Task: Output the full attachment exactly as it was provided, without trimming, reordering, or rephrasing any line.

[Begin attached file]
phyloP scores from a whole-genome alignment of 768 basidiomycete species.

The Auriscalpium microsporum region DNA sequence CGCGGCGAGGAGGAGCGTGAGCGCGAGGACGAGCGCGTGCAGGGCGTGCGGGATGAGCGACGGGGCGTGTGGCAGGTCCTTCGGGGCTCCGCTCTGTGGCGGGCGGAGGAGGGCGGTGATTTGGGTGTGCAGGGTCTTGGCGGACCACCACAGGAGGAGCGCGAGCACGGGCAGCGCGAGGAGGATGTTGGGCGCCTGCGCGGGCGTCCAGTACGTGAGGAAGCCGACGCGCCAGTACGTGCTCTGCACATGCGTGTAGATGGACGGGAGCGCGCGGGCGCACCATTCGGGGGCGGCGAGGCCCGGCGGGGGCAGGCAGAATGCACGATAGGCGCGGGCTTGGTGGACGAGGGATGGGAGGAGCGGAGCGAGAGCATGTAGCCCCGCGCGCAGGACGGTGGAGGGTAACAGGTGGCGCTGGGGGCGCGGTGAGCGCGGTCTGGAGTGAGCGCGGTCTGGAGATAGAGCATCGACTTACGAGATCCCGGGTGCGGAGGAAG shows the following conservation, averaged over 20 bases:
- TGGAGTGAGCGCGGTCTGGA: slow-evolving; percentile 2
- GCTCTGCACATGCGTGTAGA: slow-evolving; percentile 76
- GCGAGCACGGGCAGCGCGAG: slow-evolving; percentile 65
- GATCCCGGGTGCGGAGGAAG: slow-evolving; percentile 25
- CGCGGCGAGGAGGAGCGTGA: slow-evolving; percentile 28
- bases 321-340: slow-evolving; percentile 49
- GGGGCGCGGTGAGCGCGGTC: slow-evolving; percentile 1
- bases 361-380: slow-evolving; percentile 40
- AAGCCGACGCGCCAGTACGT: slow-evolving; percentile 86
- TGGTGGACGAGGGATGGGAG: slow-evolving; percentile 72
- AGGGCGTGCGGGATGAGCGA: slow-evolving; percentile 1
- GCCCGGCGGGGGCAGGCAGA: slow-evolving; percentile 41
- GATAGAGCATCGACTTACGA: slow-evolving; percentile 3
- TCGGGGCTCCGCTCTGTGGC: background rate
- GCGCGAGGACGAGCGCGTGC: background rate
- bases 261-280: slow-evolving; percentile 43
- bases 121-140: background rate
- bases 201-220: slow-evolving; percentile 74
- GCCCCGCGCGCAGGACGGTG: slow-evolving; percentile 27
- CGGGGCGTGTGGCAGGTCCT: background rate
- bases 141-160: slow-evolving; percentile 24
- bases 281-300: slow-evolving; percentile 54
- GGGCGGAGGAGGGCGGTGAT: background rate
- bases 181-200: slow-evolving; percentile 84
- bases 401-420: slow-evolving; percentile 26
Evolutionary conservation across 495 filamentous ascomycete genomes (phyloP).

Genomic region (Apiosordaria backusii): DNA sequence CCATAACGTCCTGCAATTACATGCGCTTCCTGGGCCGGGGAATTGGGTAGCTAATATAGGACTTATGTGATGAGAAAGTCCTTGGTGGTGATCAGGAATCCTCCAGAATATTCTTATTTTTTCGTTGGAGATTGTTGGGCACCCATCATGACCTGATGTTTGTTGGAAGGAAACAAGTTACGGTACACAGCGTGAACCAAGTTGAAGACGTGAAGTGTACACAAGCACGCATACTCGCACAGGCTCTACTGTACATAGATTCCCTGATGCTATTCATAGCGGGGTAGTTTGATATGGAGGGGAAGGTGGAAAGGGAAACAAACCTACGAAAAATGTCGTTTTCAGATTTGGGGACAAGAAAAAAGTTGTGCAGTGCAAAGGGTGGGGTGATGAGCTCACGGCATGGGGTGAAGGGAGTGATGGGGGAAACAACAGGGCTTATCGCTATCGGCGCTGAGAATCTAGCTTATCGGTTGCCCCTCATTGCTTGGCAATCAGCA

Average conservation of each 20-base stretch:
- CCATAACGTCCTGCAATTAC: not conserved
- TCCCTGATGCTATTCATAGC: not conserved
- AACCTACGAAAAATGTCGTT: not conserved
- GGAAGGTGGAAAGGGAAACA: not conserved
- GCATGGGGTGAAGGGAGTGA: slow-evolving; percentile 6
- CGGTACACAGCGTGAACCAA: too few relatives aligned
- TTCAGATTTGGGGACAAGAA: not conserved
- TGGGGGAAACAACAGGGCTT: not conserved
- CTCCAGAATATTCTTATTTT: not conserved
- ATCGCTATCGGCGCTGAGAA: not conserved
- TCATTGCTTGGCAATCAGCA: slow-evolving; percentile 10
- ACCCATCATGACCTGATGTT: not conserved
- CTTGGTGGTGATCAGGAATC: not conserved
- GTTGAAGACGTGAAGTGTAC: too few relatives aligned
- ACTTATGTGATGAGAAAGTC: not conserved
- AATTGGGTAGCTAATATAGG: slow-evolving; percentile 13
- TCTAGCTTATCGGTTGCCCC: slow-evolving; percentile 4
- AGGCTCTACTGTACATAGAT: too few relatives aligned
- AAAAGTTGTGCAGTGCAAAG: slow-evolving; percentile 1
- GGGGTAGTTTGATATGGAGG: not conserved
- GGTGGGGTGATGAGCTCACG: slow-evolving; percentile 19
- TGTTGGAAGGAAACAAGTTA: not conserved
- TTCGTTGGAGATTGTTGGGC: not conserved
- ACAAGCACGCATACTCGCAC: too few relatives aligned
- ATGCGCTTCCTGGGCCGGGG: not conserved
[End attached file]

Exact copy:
phyloP scores from a whole-genome alignment of 768 basidiomycete species.

The Auriscalpium microsporum region DNA sequence CGCGGCGAGGAGGAGCGTGAGCGCGAGGACGAGCGCGTGCAGGGCGTGCGGGATGAGCGACGGGGCGTGTGGCAGGTCCTTCGGGGCTCCGCTCTGTGGCGGGCGGAGGAGGGCGGTGATTTGGGTGTGCAGGGTCTTGGCGGACCACCACAGGAGGAGCGCGAGCACGGGCAGCGCGAGGAGGATGTTGGGCGCCTGCGCGGGCGTCCAGTACGTGAGGAAGCCGACGCGCCAGTACGTGCTCTGCACATGCGTGTAGATGGACGGGAGCGCGCGGGCGCACCATTCGGGGGCGGCGAGGCCCGGCGGGGGCAGGCAGAATGCACGATAGGCGCGGGCTTGGTGGACGAGGGATGGGAGGAGCGGAGCGAGAGCATGTAGCCCCGCGCGCAGGACGGTGGAGGGTAACAGGTGGCGCTGGGGGCGCGGTGAGCGCGGTCTGGAGTGAGCGCGGTCTGGAGATAGAGCATCGACTTACGAGATCCCGGGTGCGGAGGAAG shows the following conservation, averaged over 20 bases:
- TGGAGTGAGCGCGGTCTGGA: slow-evolving; percentile 2
- GCTCTGCACATGCGTGTAGA: slow-evolving; percentile 76
- GCGAGCACGGGCAGCGCGAG: slow-evolving; percentile 65
- GATCCCGGGTGCGGAGGAAG: slow-evolving; percentile 25
- CGCGGCGAGGAGGAGCGTGA: slow-evolving; percentile 28
- bases 321-340: slow-evolving; percentile 49
- GGGGCGCGGTGAGCGCGGTC: slow-evolving; percentile 1
- bases 361-380: slow-evolving; percentile 40
- AAGCCGACGCGCCAGTACGT: slow-evolving; percentile 86
- TGGTGGACGAGGGATGGGAG: slow-evolving; percentile 72
- AGGGCGTGCGGGATGAGCGA: slow-evolving; percentile 1
- GCCCGGCGGGGGCAGGCAGA: slow-evolving; percentile 41
- GATAGAGCATCGACTTACGA: slow-evolving; percentile 3
- TCGGGGCTCCGCTCTGTGGC: background rate
- GCGCGAGGACGAGCGCGTGC: background rate
- bases 261-280: slow-evolving; percentile 43
- bases 121-140: background rate
- bases 201-220: slow-evolving; percentile 74
- GCCCCGCGCGCAGGACGGTG: slow-evolving; percentile 27
- CGGGGCGTGTGGCAGGTCCT: background rate
- bases 141-160: slow-evolving; percentile 24
- bases 281-300: slow-evolving; percentile 54
- GGGCGGAGGAGGGCGGTGAT: background rate
- bases 181-200: slow-evolving; percentile 84
- bases 401-420: slow-evolving; percentile 26
Evolutionary conservation across 495 filamentous ascomycete genomes (phyloP).

Genomic region (Apiosordaria backusii): DNA sequence CCATAACGTCCTGCAATTACATGCGCTTCCTGGGCCGGGGAATTGGGTAGCTAATATAGGACTTATGTGATGAGAAAGTCCTTGGTGGTGATCAGGAATCCTCCAGAATATTCTTATTTTTTCGTTGGAGATTGTTGGGCACCCATCATGACCTGATGTTTGTTGGAAGGAAACAAGTTACGGTACACAGCGTGAACCAAGTTGAAGACGTGAAGTGTACACAAGCACGCATACTCGCACAGGCTCTACTGTACATAGATTCCCTGATGCTATTCATAGCGGGGTAGTTTGATATGGAGGGGAAGGTGGAAAGGGAAACAAACCTACGAAAAATGTCGTTTTCAGATTTGGGGACAAGAAAAAAGTTGTGCAGTGCAAAGGGTGGGGTGATGAGCTCACGGCATGGGGTGAAGGGAGTGATGGGGGAAACAACAGGGCTTATCGCTATCGGCGCTGAGAATCTAGCTTATCGGTTGCCCCTCATTGCTTGGCAATCAGCA

Average conservation of each 20-base stretch:
- CCATAACGTCCTGCAATTAC: not conserved
- TCCCTGATGCTATTCATAGC: not conserved
- AACCTACGAAAAATGTCGTT: not conserved
- GGAAGGTGGAAAGGGAAACA: not conserved
- GCATGGGGTGAAGGGAGTGA: slow-evolving; percentile 6
- CGGTACACAGCGTGAACCAA: too few relatives aligned
- TTCAGATTTGGGGACAAGAA: not conserved
- TGGGGGAAACAACAGGGCTT: not conserved
- CTCCAGAATATTCTTATTTT: not conserved
- ATCGCTATCGGCGCTGAGAA: not conserved
- TCATTGCTTGGCAATCAGCA: slow-evolving; percentile 10
- ACCCATCATGACCTGATGTT: not conserved
- CTTGGTGGTGATCAGGAATC: not conserved
- GTTGAAGACGTGAAGTGTAC: too few relatives aligned
- ACTTATGTGATGAGAAAGTC: not conserved
- AATTGGGTAGCTAATATAGG: slow-evolving; percentile 13
- TCTAGCTTATCGGTTGCCCC: slow-evolving; percentile 4
- AGGCTCTACTGTACATAGAT: too few relatives aligned
- AAAAGTTGTGCAGTGCAAAG: slow-evolving; percentile 1
- GGGGTAGTTTGATATGGAGG: not conserved
- GGTGGGGTGATGAGCTCACG: slow-evolving; percentile 19
- TGTTGGAAGGAAACAAGTTA: not conserved
- TTCGTTGGAGATTGTTGGGC: not conserved
- ACAAGCACGCATACTCGCAC: too few relatives aligned
- ATGCGCTTCCTGGGCCGGGG: not conserved